Ford SA is clucking loudly about its just-hatched clutch of new and unique home-built but Australian-designed Bantam bakkies and, frankly, they ARE something to crow about.

I've just been driving them in the Land of the Rising Sun (no, that's Mpumalanga, not Japan) and I'm in love with the new 1.4-litre TDCi turbodiesel engine - if a bantam comes with cockerel-like spurs, then these half-tonners certainly deserve them.

Not many people realise it but the Bantam is exclusive to South Africa (though very close to Mazda's similar product here and to another assembled in Brazil). It's not even exported outside Africa so if you're into "Buy SA!" you'll be right on the button.

The last major update to the brand was in 1992 followed by a facelift in 2006 and the cheeky little half-tonner has sold more than 200 000 in SA over its 25-year life in both business and leisure guises.

The 2009 version has kept the XL, XLT and XLE badging and is available with 1.3 and 1.6 petrol and a new 1.4-litre turbodiesel. I liked the diesel best after free-ranging around Mpumalanga like 'Chickenman' on a mission for a couple of hundred kilometres this week.

(You don't remember 'Chickenman'? Tough, ask your granddad.)

There used to be a 1.8 diesel but even the Ford guys at the launch admitted that it didn't last very long; the 1.4 TCDi should do much better.

The major changes in the new models include engines, headlights, instrument clusters and tail lights and they're much quieter than the previous models. The diesel could easily be mistaken for a petrol unit; it's the same engine as used in the Ford Ikon sedan and from the same family as the Fiesta and much more drivable than the 1.6 petrol which needed a lot of gear-stirring up the hills of the green and beautiful Far East.

Ford calls it the DuraTorq TDCi.

Each standard model has the option of metallic paint, two crash bags and a radio/CD audio system and both types of engine require servicing every 15 000km - about a year's use for leisure and commuter driving. The 1.3 workhorse uses up about 60 percent of the factory build.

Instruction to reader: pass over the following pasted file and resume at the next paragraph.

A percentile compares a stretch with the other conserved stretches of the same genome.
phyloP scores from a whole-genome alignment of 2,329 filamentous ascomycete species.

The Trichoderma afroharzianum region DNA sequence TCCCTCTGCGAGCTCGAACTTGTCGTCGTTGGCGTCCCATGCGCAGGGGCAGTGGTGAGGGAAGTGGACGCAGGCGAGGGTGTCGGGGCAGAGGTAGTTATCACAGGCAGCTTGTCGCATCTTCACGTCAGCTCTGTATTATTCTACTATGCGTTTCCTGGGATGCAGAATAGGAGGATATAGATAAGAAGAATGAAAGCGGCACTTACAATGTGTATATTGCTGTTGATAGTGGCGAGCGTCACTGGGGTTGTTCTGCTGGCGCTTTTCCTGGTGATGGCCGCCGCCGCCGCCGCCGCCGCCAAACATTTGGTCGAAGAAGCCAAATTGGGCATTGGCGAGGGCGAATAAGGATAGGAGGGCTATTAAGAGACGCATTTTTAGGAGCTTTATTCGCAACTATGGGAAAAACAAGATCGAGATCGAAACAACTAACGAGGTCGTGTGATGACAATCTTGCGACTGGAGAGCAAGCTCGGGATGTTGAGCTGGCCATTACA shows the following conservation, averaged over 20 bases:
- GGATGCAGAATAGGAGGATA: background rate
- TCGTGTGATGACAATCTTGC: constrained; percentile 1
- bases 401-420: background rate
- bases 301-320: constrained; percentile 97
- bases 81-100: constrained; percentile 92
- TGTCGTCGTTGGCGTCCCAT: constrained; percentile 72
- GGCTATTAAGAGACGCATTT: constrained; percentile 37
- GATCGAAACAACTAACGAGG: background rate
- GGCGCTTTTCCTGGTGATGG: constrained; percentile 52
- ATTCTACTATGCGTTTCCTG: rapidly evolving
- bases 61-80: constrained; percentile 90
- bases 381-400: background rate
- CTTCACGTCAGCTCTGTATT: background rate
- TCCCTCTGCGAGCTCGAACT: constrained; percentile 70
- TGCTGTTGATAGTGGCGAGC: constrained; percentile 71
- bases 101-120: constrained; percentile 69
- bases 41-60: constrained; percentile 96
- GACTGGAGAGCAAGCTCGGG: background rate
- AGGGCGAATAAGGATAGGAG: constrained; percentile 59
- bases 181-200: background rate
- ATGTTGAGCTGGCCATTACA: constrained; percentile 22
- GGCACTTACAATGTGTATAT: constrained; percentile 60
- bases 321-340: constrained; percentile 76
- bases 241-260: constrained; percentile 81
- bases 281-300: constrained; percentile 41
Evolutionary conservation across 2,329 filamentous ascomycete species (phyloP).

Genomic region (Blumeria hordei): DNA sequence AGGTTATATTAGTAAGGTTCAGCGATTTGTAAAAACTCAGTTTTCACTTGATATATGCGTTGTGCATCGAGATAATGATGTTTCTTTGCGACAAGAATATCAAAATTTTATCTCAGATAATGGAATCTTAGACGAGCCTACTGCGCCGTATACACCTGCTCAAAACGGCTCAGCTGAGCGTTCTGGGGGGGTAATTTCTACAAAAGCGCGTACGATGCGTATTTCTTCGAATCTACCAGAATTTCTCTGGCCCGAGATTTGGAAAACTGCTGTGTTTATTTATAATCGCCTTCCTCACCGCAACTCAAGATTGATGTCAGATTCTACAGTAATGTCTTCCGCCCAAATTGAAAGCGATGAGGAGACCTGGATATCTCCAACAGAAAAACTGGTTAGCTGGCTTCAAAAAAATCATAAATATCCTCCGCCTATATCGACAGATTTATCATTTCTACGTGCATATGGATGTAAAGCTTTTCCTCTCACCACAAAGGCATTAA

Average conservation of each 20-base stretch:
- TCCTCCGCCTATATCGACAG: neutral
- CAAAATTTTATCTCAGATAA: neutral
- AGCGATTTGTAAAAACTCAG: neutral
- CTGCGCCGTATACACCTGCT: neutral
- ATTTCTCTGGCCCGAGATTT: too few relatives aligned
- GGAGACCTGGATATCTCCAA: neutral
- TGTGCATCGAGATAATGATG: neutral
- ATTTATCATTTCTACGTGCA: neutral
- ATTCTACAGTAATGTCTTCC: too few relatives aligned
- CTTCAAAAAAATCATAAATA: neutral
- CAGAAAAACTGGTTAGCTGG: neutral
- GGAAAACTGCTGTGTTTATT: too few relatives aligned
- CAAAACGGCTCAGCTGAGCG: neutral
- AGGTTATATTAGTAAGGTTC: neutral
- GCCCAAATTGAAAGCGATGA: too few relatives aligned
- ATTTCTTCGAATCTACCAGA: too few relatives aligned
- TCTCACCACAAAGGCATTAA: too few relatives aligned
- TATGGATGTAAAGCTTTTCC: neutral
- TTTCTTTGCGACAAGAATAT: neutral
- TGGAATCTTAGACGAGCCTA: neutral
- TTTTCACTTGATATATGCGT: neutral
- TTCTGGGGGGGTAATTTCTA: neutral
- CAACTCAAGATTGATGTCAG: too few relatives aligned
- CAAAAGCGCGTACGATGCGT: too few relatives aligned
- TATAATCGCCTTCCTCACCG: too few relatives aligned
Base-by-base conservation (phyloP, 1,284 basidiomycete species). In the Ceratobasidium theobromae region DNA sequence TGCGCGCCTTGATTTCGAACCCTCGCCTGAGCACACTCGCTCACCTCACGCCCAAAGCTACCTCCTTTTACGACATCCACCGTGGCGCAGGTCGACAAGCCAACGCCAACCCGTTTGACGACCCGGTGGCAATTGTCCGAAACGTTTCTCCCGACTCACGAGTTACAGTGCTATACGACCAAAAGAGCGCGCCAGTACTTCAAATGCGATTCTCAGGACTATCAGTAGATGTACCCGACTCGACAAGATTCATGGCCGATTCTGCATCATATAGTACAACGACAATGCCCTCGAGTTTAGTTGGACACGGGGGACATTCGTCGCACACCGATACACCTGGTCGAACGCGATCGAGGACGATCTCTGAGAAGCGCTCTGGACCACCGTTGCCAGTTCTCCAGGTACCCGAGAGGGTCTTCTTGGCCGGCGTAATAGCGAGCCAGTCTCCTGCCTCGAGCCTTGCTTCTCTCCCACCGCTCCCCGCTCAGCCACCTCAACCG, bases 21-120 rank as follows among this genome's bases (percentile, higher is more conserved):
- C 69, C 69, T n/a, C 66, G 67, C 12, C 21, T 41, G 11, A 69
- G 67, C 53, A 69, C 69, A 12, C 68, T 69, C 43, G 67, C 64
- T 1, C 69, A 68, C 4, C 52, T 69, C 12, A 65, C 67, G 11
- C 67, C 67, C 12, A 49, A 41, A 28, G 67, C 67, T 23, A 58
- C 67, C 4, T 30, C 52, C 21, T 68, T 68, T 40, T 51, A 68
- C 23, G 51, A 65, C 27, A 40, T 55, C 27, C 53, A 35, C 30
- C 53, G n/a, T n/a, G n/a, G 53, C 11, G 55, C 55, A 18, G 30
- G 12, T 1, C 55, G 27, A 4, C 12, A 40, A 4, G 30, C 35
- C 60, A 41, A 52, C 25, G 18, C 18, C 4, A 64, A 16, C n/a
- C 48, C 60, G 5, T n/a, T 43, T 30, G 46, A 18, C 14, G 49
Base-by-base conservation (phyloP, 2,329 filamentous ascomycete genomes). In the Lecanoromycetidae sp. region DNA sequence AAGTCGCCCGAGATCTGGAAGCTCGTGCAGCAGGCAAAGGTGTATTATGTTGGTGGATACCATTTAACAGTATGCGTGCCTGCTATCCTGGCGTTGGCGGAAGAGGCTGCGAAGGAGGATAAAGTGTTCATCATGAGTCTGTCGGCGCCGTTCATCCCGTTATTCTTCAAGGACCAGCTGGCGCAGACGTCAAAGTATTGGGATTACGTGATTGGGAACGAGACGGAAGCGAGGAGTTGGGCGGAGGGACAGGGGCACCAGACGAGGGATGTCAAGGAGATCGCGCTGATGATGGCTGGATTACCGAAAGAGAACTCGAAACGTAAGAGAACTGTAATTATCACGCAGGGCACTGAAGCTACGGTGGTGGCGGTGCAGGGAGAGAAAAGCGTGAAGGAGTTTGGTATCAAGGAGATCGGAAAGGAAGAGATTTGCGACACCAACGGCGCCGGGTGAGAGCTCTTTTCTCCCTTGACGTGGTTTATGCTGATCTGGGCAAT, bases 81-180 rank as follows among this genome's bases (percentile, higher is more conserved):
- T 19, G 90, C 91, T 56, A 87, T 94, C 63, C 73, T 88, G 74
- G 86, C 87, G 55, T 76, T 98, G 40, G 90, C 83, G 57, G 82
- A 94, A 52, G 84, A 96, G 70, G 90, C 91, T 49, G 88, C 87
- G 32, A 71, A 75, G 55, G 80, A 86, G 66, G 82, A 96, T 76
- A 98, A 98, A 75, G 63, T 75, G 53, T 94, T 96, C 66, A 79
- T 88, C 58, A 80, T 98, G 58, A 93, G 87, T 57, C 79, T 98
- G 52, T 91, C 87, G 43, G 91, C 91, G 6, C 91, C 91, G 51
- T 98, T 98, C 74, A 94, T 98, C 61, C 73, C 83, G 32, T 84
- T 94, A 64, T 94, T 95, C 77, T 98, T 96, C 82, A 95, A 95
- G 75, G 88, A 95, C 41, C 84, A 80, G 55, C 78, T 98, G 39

So, what's new in the henhouse…?

'ESTABLISHED PRODUCT

Mainly the diesel engine along with, according to Ford, a great improvement in NVH - that means the Bantams have raised themselves in the pecking order of noise, vibration and harshness. Ford SA says it's"tweaked certain aspects of the Bantam to make it relevant and up-to-date with current market requirements".

Ben Pillay, Ford's marketing manager in charge of new-laid products, said: "The Bantam is a well-established product in South Africa and we're pleased to have expanded the offering with diesel derivatives."

The engine has a turbo blowing through its electronic direct injection to make peak power of 50kW at 4000rpm. No, don't laugh - what really counts is its attainable torque of 160Nm at 2000rpm. This is a hauler, not a racer, and what counts is not punch but twist in the wrist.

It means fewer gear changes - shift-stirring is a bloody nuisance if you're driving your Bantam for deliveries or through the crush hour - but has also hatched yet another indecipherable motoring term: accelerometer pilot control (do auto companies have a special room in the PR department where these silly terms are coddled?).

Whatever, it translates by Ford into "an ingenious system that monitors combustion noise and makes adjustments every 0.3 milliseconds to the pilot main injectors to ensure an incredibly quiet drive". Don't care what they call it, it works and the turbodiesel is quiet-quiet.

ENGINES CARRIED OVER

Plainspeak tells us that the Bantam's restyling has brought a redesigned front bumper and bonnet and restyled headlights. The tail clusters have also been updated and new 14” alloy rims bolted on some models. The ride is good, but unchanged, with gas shocks and Macpherson struts; more car than bakkie.

The petrol engines have been carried over: a 1.3-litre RoCam producing 55kW at 5500rpm and 110Nm at 3000rpm and a 1.6 RoCam capable of 70kW at 5500rpm and 137Nm from 2500rpm.

The standard model comes with aircon but radio/CD is an extra-cost option. The XL adds two speakers, radio/CD, rear step bumper, cab protector and body mouldings.

The XLT gets the alloy rims, two more speakers, front fog lights, body colour bumpers and mirrors, power windows and mirrors, load box edge protectors and remote-controlled central locking. It also costs a lot of money - see the prices below.

Topping the range is the XLE with two crash bags, leather-clad gearshifter, leather steering wheel and body-colour door releases. That costs even more.

The new 1.4 TDCi comes with aircon and XLT equipment.

HOW ABOUT KENTUCKY?

Let Ben Pillay have the last words: "An extended range of models as well as some key enhancements make the Bantam an even more competitive offering for South African buyers looking for a capable, well-equipped and comfortable light commercial."

Hey Ben, how about throwing in a year's supply of Kentucky for a few plucky buyers? Or a discount for empty-nesters, a yellow paint job called 'Omlette Sunrise' or maybe a case of Red Bull… you know, the wings bit. In case the other ideas don't fly.

All Bantams come with a four-year or 120 000km warranty in their plumage along with a three-year unlimited distance roadside assistance plan.

2009 Ford Bantam prices (including the expected April price increase)

1.3i - R101 950

1.3i a/c - R109 800

1.3i XL - R121 050

1.3i XLT - R136 350

1.6i - R115 951

1.6i a/c -R124 300

1.6i XL - R135 750

1.6i XLT - R143 500

1.6i XLE - R163 050

1.4 TDCi - R141 251

1.4 TDCi - a/c R148 100

1.4 TDCi XLT - R171 750